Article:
There’s no tree to be found, only fake ones or bunched branches. But just before New Year’s, a man appears on Garden Street with beautiful real trees brought from the Volosov region. The Haymarket tree fair at is closed due to the pandemic.


AB chooses a small tree with cones and lichen on the trunk. Two branches jut forward like hands outstretched to offer and claim gifts.


Not planning to extend New Year’s invitations, we welcome a visit from someone we haven’t seen for about a quarter century and who says he’d like to join us.


Dmitry Kalashnik is a longtime friend of Mike Naumenko. He taught Mike to play guitar. He and Mike went to school together, loved the Beatles together. Dmitry even went on to have a conservatory education. He writes compositions for piano and voice.


Unlike Mike, Dmitry stayed in school. He became a linguist. He and Mike had a quarrel about Mike’s decision to drop out of college. Then they made up.


Dmitry remembers how Mike’s father, a teacher at their college, tried to rehabilitate his son’s standing there.


Apraksina recalls that at the same time, Mike, not wanting to go to college, came by her home every morning and simply sat there until evening. Then he went to “Saigon” or somewhere else.


“So that’s how things were,” says Dmitry, surprised.


Dmitry is clearly more than a random guest, and he himself understands this. In surplus confirmation of this, he’s arrived on a wave of green lights and found a parking space right by the gate.


When midnight comes, Apraksina counts down the last seconds of the Old Year. Others’ watches run slow. The glow from the lighted tree tints faces turned toward the future.


Dmitry’s face wears an obedient, attentive expression; he stands like a highly disciplined soldier.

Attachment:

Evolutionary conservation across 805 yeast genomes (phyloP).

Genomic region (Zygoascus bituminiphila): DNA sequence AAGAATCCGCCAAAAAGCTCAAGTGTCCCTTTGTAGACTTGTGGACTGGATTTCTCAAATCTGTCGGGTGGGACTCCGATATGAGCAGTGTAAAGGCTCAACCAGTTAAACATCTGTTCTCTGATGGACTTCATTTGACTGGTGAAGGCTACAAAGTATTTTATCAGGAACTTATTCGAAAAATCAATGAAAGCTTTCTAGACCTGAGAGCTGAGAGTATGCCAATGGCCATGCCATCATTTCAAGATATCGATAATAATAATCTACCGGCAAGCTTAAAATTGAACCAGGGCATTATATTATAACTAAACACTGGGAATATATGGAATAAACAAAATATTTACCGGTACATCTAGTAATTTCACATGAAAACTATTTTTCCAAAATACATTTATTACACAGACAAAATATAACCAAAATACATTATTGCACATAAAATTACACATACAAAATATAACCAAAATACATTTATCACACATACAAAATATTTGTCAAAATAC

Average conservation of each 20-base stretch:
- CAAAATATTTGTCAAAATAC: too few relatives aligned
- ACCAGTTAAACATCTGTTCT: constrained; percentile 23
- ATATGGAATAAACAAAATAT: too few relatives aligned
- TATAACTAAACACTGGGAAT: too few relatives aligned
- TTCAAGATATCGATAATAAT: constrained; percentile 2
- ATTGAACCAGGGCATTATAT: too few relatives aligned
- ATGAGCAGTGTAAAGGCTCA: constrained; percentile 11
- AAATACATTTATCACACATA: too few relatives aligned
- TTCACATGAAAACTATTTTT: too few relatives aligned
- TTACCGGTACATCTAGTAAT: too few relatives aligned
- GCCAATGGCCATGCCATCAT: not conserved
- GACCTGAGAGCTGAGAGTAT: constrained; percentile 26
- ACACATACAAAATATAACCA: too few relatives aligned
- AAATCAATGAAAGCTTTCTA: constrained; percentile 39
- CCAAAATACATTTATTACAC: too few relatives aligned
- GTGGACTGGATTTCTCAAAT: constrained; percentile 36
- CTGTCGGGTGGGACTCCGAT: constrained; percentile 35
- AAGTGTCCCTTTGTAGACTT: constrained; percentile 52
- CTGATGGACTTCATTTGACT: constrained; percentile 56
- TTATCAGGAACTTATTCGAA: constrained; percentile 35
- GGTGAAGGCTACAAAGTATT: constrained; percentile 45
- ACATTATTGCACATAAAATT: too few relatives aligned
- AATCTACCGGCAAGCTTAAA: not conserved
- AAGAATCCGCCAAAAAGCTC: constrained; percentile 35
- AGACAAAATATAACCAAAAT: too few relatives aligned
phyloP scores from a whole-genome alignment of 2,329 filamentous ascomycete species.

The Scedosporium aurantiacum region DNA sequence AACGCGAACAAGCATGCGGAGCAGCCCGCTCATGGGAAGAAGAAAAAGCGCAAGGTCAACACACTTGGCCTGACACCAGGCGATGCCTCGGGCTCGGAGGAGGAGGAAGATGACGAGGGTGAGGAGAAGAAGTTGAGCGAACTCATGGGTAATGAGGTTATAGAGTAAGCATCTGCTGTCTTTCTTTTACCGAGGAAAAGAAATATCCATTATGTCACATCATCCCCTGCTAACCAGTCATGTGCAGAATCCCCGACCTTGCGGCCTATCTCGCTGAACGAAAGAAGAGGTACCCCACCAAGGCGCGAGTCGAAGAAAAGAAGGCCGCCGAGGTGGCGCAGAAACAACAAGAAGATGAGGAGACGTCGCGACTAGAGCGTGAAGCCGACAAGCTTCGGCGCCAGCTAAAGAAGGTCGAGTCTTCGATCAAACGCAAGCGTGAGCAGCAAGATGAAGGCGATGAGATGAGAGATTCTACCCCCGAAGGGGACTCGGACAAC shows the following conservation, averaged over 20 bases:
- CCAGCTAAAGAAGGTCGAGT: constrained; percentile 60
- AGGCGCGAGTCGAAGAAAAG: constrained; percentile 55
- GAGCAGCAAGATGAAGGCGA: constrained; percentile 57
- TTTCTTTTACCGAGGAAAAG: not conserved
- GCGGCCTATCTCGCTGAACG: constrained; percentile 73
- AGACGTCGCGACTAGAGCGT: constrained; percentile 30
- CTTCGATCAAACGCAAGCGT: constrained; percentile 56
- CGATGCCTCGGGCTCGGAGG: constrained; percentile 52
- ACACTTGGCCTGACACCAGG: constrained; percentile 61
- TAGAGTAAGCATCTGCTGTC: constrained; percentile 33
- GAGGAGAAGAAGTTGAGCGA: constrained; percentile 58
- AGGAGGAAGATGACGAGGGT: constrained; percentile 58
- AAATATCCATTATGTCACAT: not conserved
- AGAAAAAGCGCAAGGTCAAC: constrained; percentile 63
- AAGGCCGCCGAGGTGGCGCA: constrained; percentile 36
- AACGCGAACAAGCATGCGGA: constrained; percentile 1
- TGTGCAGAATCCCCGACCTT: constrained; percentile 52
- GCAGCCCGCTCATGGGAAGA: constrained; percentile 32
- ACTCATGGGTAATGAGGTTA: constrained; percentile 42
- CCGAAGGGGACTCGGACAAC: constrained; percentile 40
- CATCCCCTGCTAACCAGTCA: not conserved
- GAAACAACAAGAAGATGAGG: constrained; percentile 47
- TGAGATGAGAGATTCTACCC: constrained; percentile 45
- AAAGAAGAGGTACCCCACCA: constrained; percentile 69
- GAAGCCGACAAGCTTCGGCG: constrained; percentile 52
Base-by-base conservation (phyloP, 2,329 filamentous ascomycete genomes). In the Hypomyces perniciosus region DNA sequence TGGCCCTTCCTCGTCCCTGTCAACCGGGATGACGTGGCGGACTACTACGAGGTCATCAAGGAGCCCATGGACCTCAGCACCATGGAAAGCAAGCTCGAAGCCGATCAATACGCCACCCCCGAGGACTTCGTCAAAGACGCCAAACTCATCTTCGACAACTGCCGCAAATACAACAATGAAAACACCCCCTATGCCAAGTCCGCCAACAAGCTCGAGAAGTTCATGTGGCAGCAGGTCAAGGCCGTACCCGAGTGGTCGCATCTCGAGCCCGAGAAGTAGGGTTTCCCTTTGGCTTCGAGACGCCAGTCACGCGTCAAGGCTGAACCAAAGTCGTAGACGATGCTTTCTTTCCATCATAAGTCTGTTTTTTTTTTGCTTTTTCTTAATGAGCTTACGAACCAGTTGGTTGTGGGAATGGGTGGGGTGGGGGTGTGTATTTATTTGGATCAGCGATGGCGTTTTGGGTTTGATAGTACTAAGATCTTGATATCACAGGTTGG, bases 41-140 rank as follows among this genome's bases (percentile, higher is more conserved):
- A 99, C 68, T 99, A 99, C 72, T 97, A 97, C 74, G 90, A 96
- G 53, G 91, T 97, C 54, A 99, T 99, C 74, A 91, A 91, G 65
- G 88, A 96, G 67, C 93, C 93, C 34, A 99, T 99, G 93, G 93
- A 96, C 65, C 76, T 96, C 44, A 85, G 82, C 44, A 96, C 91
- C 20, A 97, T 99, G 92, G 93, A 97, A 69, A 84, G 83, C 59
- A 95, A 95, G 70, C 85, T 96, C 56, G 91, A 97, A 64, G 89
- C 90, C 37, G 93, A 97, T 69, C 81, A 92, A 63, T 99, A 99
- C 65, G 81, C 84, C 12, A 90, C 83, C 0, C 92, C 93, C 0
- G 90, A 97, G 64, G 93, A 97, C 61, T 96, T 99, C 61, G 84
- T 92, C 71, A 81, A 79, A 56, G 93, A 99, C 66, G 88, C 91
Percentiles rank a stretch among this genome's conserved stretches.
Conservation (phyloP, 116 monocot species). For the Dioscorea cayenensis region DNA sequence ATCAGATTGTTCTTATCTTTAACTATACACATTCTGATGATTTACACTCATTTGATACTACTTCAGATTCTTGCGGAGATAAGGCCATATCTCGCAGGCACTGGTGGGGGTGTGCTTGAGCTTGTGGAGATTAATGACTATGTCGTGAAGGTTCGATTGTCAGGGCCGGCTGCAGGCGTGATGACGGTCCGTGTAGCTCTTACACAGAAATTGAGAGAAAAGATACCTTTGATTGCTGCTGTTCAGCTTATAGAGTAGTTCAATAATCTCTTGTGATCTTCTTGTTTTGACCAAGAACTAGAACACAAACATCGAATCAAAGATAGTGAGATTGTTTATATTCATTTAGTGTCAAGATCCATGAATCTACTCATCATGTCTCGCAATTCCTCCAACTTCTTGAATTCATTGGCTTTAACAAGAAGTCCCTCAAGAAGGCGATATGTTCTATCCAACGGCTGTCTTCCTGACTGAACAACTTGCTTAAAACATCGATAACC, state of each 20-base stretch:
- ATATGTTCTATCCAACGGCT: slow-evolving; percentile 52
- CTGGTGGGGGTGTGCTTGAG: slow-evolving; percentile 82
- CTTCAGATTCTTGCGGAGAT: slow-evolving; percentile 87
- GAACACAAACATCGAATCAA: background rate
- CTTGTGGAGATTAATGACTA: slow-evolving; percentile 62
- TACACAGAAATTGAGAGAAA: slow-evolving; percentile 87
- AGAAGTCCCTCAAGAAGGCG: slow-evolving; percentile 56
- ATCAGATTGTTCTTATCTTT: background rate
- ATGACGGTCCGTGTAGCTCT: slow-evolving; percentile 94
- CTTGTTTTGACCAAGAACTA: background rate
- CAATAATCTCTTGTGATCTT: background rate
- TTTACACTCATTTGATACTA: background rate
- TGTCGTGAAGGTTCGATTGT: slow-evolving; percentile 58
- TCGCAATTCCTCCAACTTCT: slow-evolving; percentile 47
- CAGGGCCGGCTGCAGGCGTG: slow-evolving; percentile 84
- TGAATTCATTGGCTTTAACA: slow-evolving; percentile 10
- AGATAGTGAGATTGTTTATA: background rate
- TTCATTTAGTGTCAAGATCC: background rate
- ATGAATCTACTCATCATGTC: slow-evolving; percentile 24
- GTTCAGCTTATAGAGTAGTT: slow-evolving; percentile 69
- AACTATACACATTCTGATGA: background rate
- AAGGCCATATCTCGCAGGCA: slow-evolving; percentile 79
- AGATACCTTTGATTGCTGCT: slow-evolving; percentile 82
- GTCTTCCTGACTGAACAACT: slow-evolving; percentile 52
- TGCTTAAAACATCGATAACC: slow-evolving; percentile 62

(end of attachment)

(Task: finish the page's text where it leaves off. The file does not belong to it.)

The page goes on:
There’s a sense of a wave of time passing through the room, an almost visible hand tearing away the crust of the already lived. A blue-white spirit flutters in the air.


“Do you feel how things have changed?” asks Apraksina. “This year is completely new.”


Everyone feels it. “I didn’t serve in the army, but I’ve talked a lot with military people,” says Dmitry. “The military is very good at making effective decisions.” Then he plays one of his compositions. The very first one.


The words, in English, belong to Mike. The melody is lovely. The song’s era is immediately perceptible, but above all it just sounds like a person trying to comprehend life’s charming mysteries.


“I don’t know what angel made Mike start writing songs in Russian,” Dmitry says. “I myself started getting interested in more progressive music then — Bowie, Yes, Jethro Tull. Mike stuck with what he’d always like: Lou Reed and T. Rex. “


Dmitry recalls that he himself made two musical discoveries earlier than others in Russia: Elton John and Madonna. He first heard Elton John on the waves of Radio Luxembourg, which he could pick up late at night. At first, the black-market LP traders he asked had never even heard of Elton John.


The vibrations of Dmitry’s composition are still sounding when the next, also spontaneous, guests arrive at three in the morning.